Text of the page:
THE RECORDS OF GOLD-WASHING.
of gold-washing have been traced almost to the prehistoric period. If
any reliance can be placed upon the traditions which have descended to
us, the yield from the auriferous deposits of the ancient world must
have been enormous. It is a well authenticated fact that the Greeks
carried on from the earliest times an extensive commercial intercourse
with the people who lived north and east of the Euxine Sea, and thus
drew largely on the gold-fields of Siberia, from which source the
Gothic tribe of the Massagetas also obtained their wealth. These gold
deposits are supposed to have been situated in lat. 53° to 550 N., and are said to be identical with those worked by the Russians during the present century.
mountains and streams of Phrygia and Lydia yielded gold in ancient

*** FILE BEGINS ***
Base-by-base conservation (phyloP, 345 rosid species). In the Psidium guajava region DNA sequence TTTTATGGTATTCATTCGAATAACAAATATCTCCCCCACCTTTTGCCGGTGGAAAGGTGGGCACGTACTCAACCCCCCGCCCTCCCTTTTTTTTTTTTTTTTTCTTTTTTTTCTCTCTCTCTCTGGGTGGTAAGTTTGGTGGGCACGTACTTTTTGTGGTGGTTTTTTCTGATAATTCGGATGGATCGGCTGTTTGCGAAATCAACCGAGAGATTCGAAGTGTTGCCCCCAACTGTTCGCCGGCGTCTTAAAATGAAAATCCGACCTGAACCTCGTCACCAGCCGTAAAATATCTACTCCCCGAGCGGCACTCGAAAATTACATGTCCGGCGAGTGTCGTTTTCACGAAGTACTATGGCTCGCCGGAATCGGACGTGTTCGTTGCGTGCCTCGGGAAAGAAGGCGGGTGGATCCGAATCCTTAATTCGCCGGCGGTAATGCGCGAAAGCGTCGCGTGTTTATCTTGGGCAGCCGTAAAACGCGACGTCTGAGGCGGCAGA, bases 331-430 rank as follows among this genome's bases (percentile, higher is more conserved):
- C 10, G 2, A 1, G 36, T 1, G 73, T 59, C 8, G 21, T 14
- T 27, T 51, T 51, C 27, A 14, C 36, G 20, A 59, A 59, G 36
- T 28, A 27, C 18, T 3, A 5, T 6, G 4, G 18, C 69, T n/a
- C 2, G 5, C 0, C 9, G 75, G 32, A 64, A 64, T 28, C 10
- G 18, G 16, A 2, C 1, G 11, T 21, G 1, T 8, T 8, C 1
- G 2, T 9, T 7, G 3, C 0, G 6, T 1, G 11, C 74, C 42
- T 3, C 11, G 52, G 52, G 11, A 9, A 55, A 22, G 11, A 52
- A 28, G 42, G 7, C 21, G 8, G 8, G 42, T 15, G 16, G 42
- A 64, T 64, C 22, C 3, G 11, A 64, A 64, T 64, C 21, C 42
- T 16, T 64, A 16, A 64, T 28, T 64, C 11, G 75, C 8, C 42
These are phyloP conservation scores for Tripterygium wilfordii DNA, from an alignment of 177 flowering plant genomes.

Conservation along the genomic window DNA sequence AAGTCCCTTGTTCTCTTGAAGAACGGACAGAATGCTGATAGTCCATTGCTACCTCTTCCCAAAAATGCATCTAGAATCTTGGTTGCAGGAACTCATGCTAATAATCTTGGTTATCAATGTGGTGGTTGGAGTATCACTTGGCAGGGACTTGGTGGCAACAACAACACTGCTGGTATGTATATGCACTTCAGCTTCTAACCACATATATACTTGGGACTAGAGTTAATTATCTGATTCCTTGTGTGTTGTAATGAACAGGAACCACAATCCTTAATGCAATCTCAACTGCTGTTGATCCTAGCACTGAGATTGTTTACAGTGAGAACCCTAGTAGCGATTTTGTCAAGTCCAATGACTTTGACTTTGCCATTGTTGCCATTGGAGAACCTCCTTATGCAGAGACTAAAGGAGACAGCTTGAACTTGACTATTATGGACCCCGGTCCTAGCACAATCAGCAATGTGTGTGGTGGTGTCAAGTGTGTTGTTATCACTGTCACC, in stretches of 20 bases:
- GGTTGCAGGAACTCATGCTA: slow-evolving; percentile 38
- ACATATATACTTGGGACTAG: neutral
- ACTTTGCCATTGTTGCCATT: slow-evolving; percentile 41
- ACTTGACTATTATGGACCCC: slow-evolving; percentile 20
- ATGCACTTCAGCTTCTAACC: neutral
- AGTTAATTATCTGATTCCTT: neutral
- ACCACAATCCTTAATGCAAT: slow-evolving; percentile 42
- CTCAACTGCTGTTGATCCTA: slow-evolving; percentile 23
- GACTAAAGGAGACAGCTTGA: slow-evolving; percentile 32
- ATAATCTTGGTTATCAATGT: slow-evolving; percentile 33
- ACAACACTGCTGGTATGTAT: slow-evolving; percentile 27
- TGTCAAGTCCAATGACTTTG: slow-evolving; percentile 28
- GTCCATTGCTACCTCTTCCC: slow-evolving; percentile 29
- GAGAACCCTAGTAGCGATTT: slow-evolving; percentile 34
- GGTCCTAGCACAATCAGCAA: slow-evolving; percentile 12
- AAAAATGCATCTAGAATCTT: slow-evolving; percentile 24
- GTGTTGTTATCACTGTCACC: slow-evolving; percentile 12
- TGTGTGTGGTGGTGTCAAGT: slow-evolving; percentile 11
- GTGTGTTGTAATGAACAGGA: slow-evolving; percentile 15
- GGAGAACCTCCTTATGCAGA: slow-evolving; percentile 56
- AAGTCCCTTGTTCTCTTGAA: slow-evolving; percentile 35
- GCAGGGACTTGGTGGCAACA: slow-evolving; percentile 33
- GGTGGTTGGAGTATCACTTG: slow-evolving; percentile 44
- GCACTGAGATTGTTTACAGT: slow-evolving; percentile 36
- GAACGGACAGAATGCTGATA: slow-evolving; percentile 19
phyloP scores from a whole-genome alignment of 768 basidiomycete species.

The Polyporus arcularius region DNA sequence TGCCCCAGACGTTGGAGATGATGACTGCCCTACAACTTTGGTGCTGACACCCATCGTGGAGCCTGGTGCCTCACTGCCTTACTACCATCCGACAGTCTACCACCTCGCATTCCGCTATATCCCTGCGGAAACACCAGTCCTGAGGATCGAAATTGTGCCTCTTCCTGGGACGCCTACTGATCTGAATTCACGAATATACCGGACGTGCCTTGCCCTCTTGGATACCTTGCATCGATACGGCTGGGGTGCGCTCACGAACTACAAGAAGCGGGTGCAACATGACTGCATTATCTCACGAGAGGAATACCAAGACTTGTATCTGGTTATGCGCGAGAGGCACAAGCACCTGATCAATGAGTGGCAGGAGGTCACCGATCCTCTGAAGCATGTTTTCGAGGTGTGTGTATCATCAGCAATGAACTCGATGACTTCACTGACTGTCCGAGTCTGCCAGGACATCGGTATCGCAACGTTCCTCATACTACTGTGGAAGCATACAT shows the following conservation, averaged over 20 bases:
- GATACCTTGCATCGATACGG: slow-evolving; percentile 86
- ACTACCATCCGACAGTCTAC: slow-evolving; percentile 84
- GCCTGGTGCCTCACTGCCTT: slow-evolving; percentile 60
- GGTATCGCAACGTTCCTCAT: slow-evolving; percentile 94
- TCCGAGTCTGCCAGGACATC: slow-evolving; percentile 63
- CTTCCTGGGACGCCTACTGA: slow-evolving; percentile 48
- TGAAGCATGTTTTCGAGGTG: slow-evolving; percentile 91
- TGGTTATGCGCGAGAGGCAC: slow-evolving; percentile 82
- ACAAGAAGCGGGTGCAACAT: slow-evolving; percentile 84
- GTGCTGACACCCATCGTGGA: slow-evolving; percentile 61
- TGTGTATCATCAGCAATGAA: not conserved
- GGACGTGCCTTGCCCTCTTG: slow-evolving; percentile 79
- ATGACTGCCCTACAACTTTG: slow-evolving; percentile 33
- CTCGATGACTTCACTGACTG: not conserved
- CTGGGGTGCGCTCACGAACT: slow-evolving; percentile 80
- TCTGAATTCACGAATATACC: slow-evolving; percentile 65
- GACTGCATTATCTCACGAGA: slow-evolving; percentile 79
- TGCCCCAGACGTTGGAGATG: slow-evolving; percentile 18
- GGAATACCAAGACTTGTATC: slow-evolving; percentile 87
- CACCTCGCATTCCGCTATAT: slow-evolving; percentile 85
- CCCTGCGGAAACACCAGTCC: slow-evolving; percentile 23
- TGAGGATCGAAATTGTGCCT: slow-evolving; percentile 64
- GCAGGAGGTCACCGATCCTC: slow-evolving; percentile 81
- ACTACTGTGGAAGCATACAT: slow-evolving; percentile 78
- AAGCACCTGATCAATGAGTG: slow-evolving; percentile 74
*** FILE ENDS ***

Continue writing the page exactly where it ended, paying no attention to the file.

times, and history has familiarized us with the wonders of the
Pactolus,* from whose famous golden sands Crcesus is said to have
derived his wealth. The sands of Asia Minor long since ceased to yield
the precious metal.
a passage in Strabo (book iv. ch. 6, sec. 12), it appears that imperial
Rome was "inundated with a glut " of gold from her northern mountains,
the Alps. Polybius says that in his times gold-mines were so rich about
Aquileia . . . that if you dug but two feet
* Herodotus, book v. c. 101 ; Strabo, book xviii. 15